ITUC: Recognition and corporate accountability key to Palestinian workers’ rights
Recognition of the state of Palestine and corporate accountability under international law are key to Palestinian workers’ rights
The 29 November is the international day of solidarity with Palestinian people and the ITUC calls on the international community to redouble efforts to achieve a two state solution, based on United Nations (UN) Security Council Resolutions 242 and 338 and the pre-1967 borders – with East Jerusalem as capital of a Palestinian state.
28 November 2020, International Trade Union Confederation
“The illegal settlements and their infrastructure comprise over 60% of the occupied West Bank and take resources that should benefit the people who are under occupation, who are entitled to special protection under international humanitarian law,” said Sharan Burrow, ITUC General Secretary.
“In line with international law and the UN Guiding Principles on Business and Human Rights, the ITUC calls on companies and investors to end their complicity in, and with, the illegal settlements.
“The extraction of profits by Israeli and multinational corporations is reliant upon impeding Palestinian economic development, annexation of land and the plunder of Palestinian natural resources. For this we call on the UN Human Rights Council (UNHRC) to continue to ensure that the UN database of companies and businesses operating in the illegal settlements is updated and that it has a guarantee of adequate resources to ensure its sustainability,” concluded Sharan Burrow.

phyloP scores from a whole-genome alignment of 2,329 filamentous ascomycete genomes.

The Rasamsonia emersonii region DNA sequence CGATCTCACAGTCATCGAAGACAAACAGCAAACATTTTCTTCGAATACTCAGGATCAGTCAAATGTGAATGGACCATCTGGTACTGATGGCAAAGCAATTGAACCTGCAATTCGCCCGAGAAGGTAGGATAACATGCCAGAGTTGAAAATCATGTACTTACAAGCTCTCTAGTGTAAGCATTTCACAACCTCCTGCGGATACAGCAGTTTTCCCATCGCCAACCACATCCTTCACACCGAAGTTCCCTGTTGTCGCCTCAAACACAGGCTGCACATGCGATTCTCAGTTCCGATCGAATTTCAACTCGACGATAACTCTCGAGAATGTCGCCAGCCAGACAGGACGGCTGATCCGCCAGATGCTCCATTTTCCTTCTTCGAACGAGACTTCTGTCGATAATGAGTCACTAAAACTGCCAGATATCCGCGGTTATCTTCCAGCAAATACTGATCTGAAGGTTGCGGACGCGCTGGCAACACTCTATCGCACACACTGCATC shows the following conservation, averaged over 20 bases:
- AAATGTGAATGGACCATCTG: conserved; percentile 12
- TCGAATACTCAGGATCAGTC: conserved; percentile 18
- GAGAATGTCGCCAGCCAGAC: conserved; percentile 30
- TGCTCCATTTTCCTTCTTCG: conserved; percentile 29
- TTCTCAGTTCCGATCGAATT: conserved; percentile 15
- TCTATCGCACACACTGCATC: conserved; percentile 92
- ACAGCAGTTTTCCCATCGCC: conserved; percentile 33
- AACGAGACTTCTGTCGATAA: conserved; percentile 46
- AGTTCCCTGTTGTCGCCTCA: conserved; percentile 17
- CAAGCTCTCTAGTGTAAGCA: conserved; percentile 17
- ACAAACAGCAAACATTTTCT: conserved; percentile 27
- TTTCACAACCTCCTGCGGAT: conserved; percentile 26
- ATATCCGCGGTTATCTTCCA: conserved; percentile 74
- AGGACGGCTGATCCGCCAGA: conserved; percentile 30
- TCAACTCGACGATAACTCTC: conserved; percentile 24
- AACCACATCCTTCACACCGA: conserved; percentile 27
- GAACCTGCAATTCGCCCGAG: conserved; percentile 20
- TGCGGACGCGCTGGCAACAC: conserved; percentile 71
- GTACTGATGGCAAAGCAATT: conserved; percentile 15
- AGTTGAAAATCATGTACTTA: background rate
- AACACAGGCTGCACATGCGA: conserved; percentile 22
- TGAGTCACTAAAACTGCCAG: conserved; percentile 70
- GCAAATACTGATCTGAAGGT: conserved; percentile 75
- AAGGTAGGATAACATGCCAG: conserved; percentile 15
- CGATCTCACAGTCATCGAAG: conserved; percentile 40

The ITUC welcomes the recently announced measures by the Israeli government that will significantly improve the current exploitative permit system for Palestinians seeking work in Israel. The new measures are aimed at overcoming the quota system and establishing direct employment relations between workers and employers, fighting the illicit and lucrative web of labour brokers.
Until now, Palestinians who seek a decent living by working in Israel are discriminated against and face an oppressive permit system that ties them to a particular Israeli employer, in conditions of severe exploitation.
“These reforms are a step forward. It is unacceptable that around 45% of Palestinians working in Israel have had to buy a permit from a broker and lose around 14% of their wages in illegal recruitment fees. These fraudulent brokers make up to US$256 per permit. In total that’s US$119m in illegal profits for labour brokers in 2018 alone. If the new reforms are going to work enforcement will be key,” commented Sharan Burrow.
The ITUC welcomes the reforms as a step towards implementing the International Labour Organization (ILO) general principles and operational guidelines for fair recruitment.
“Millions of dollars are accumulated by the state through deductions from Palestinian wage earners in Israel. It is unacceptable that Israel refrains from transferring these funds as a punitive measure against the Palestinian Authority. In addition, the convoluted application process further prohibits workers from accessing their social benefits,” said Sharan Burrow.
The recognition of the state Palestine and corporate accountability under international law would put an end to these abusive practices and exploitation. The international community has the responsibility to urge governments and companies to respect international law.
The International Trade Union Confederation (ITUC) represents
200 million members of 332 affiliates in 163 countries and territories.
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